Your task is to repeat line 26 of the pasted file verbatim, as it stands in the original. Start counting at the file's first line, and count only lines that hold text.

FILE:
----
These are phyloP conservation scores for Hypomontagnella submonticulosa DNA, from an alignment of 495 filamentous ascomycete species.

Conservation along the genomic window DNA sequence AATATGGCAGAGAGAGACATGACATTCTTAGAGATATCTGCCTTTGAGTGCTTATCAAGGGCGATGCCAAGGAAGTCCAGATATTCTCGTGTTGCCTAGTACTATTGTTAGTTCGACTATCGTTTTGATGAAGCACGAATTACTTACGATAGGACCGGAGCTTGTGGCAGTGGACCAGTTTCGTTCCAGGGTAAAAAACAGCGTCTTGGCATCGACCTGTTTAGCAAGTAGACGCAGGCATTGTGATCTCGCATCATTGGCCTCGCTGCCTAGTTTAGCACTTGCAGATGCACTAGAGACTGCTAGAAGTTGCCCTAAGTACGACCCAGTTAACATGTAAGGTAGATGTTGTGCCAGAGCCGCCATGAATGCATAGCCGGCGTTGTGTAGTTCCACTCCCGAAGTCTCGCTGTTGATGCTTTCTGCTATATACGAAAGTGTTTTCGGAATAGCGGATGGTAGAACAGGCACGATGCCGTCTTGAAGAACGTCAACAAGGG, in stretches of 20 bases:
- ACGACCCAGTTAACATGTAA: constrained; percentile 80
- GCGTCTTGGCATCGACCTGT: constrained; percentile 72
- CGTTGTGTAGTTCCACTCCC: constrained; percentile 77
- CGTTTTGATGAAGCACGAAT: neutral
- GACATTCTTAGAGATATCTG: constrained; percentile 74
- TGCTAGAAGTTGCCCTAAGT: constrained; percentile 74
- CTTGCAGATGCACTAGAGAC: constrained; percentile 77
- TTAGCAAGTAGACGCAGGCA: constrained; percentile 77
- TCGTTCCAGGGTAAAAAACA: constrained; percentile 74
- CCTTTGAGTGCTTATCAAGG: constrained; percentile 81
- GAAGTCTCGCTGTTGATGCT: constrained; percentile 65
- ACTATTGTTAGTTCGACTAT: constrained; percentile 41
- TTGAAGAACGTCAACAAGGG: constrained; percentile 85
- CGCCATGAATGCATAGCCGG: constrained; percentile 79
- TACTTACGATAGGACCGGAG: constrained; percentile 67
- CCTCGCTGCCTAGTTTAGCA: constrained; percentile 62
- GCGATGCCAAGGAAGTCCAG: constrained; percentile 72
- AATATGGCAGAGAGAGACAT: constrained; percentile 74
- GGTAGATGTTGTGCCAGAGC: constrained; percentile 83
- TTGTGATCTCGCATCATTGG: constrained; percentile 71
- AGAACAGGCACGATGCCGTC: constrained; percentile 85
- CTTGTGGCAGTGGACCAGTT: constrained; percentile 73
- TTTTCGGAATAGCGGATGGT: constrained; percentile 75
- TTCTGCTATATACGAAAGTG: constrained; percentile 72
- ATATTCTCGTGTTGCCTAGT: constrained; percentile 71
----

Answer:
- TTCTGCTATATACGAAAGTG: constrained; percentile 72